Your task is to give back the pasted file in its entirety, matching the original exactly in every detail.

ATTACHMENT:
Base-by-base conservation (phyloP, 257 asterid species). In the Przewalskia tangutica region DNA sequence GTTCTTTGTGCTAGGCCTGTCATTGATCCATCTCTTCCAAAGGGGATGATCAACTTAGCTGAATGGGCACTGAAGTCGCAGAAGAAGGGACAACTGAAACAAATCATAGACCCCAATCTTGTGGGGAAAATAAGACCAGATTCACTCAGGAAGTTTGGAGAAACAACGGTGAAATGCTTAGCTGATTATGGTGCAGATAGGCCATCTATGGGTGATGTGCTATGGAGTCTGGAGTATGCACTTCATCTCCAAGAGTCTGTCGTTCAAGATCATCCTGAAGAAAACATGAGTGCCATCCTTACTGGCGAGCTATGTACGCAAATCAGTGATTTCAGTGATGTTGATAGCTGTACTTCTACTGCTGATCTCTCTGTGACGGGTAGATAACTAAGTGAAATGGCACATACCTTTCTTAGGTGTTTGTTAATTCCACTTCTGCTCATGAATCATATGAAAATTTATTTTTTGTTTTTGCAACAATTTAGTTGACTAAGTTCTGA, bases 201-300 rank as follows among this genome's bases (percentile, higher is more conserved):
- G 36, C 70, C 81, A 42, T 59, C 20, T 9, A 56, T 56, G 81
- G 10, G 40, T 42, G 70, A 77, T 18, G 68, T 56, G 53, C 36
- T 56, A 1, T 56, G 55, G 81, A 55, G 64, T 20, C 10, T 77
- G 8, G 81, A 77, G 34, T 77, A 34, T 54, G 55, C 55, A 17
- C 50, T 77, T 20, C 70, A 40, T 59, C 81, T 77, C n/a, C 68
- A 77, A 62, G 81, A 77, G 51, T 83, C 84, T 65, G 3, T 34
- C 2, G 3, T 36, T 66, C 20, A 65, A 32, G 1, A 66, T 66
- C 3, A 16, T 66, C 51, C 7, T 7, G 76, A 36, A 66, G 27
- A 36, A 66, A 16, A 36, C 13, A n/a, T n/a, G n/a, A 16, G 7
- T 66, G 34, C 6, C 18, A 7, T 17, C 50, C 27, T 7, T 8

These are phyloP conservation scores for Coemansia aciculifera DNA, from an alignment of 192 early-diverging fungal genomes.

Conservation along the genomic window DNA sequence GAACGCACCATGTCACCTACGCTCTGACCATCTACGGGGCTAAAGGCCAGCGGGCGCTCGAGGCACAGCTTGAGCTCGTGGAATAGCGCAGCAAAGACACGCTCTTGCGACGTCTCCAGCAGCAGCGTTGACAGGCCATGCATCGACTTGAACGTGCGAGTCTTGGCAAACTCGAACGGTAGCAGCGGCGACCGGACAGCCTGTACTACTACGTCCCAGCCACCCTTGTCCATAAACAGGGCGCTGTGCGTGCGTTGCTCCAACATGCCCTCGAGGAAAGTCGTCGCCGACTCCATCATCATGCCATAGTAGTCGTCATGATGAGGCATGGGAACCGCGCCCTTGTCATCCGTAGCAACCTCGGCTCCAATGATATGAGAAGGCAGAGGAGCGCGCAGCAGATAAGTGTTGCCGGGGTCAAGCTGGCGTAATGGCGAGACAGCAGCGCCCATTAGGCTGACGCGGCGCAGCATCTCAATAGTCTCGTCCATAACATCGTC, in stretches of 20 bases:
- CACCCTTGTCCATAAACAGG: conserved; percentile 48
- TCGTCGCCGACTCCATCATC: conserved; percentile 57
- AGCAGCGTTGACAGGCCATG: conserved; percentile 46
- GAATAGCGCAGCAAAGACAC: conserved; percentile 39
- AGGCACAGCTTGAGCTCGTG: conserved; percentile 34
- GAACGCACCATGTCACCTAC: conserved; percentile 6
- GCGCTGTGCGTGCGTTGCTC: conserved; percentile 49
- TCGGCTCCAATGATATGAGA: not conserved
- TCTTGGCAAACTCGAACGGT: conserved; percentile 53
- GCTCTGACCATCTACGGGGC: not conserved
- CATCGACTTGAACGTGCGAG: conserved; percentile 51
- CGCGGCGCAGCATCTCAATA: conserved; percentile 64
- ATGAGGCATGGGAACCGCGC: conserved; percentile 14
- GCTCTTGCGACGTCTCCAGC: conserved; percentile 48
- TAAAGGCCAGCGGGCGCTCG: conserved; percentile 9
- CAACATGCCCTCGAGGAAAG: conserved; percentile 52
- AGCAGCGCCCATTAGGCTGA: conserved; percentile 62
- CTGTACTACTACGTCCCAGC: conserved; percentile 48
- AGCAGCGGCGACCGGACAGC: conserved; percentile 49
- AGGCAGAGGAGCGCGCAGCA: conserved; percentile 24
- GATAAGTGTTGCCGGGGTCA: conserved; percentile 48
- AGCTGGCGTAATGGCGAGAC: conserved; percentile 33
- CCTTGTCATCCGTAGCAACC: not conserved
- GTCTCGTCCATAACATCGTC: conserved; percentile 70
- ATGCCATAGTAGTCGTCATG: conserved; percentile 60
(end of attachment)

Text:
Base-by-base conservation (phyloP, 257 asterid species). In the Przewalskia tangutica region DNA sequence GTTCTTTGTGCTAGGCCTGTCATTGATCCATCTCTTCCAAAGGGGATGATCAACTTAGCTGAATGGGCACTGAAGTCGCAGAAGAAGGGACAACTGAAACAAATCATAGACCCCAATCTTGTGGGGAAAATAAGACCAGATTCACTCAGGAAGTTTGGAGAAACAACGGTGAAATGCTTAGCTGATTATGGTGCAGATAGGCCATCTATGGGTGATGTGCTATGGAGTCTGGAGTATGCACTTCATCTCCAAGAGTCTGTCGTTCAAGATCATCCTGAAGAAAACATGAGTGCCATCCTTACTGGCGAGCTATGTACGCAAATCAGTGATTTCAGTGATGTTGATAGCTGTACTTCTACTGCTGATCTCTCTGTGACGGGTAGATAACTAAGTGAAATGGCACATACCTTTCTTAGGTGTTTGTTAATTCCACTTCTGCTCATGAATCATATGAAAATTTATTTTTTGTTTTTGCAACAATTTAGTTGACTAAGTTCTGA, bases 201-300 rank as follows among this genome's bases (percentile, higher is more conserved):
- G 36, C 70, C 81, A 42, T 59, C 20, T 9, A 56, T 56, G 81
- G 10, G 40, T 42, G 70, A 77, T 18, G 68, T 56, G 53, C 36
- T 56, A 1, T 56, G 55, G 81, A 55, G 64, T 20, C 10, T 77
- G 8, G 81, A 77, G 34, T 77, A 34, T 54, G 55, C 55, A 17
- C 50, T 77, T 20, C 70, A 40, T 59, C 81, T 77, C n/a, C 68
- A 77, A 62, G 81, A 77, G 51, T 83, C 84, T 65, G 3, T 34
- C 2, G 3, T 36, T 66, C 20, A 65, A 32, G 1, A 66, T 66
- C 3, A 16, T 66, C 51, C 7, T 7, G 76, A 36, A 66, G 27
- A 36, A 66, A 16, A 36, C 13, A n/a, T n/a, G n/a, A 16, G 7
- T 66, G 34, C 6, C 18, A 7, T 17, C 50, C 27, T 7, T 8

These are phyloP conservation scores for Coemansia aciculifera DNA, from an alignment of 192 early-diverging fungal genomes.

Conservation along the genomic window DNA sequence GAACGCACCATGTCACCTACGCTCTGACCATCTACGGGGCTAAAGGCCAGCGGGCGCTCGAGGCACAGCTTGAGCTCGTGGAATAGCGCAGCAAAGACACGCTCTTGCGACGTCTCCAGCAGCAGCGTTGACAGGCCATGCATCGACTTGAACGTGCGAGTCTTGGCAAACTCGAACGGTAGCAGCGGCGACCGGACAGCCTGTACTACTACGTCCCAGCCACCCTTGTCCATAAACAGGGCGCTGTGCGTGCGTTGCTCCAACATGCCCTCGAGGAAAGTCGTCGCCGACTCCATCATCATGCCATAGTAGTCGTCATGATGAGGCATGGGAACCGCGCCCTTGTCATCCGTAGCAACCTCGGCTCCAATGATATGAGAAGGCAGAGGAGCGCGCAGCAGATAAGTGTTGCCGGGGTCAAGCTGGCGTAATGGCGAGACAGCAGCGCCCATTAGGCTGACGCGGCGCAGCATCTCAATAGTCTCGTCCATAACATCGTC, in stretches of 20 bases:
- CACCCTTGTCCATAAACAGG: conserved; percentile 48
- TCGTCGCCGACTCCATCATC: conserved; percentile 57
- AGCAGCGTTGACAGGCCATG: conserved; percentile 46
- GAATAGCGCAGCAAAGACAC: conserved; percentile 39
- AGGCACAGCTTGAGCTCGTG: conserved; percentile 34
- GAACGCACCATGTCACCTAC: conserved; percentile 6
- GCGCTGTGCGTGCGTTGCTC: conserved; percentile 49
- TCGGCTCCAATGATATGAGA: not conserved
- TCTTGGCAAACTCGAACGGT: conserved; percentile 53
- GCTCTGACCATCTACGGGGC: not conserved
- CATCGACTTGAACGTGCGAG: conserved; percentile 51
- CGCGGCGCAGCATCTCAATA: conserved; percentile 64
- ATGAGGCATGGGAACCGCGC: conserved; percentile 14
- GCTCTTGCGACGTCTCCAGC: conserved; percentile 48
- TAAAGGCCAGCGGGCGCTCG: conserved; percentile 9
- CAACATGCCCTCGAGGAAAG: conserved; percentile 52
- AGCAGCGCCCATTAGGCTGA: conserved; percentile 62
- CTGTACTACTACGTCCCAGC: conserved; percentile 48
- AGCAGCGGCGACCGGACAGC: conserved; percentile 49
- AGGCAGAGGAGCGCGCAGCA: conserved; percentile 24
- GATAAGTGTTGCCGGGGTCA: conserved; percentile 48
- AGCTGGCGTAATGGCGAGAC: conserved; percentile 33
- CCTTGTCATCCGTAGCAACC: not conserved
- GTCTCGTCCATAACATCGTC: conserved; percentile 70
- ATGCCATAGTAGTCGTCATG: conserved; percentile 60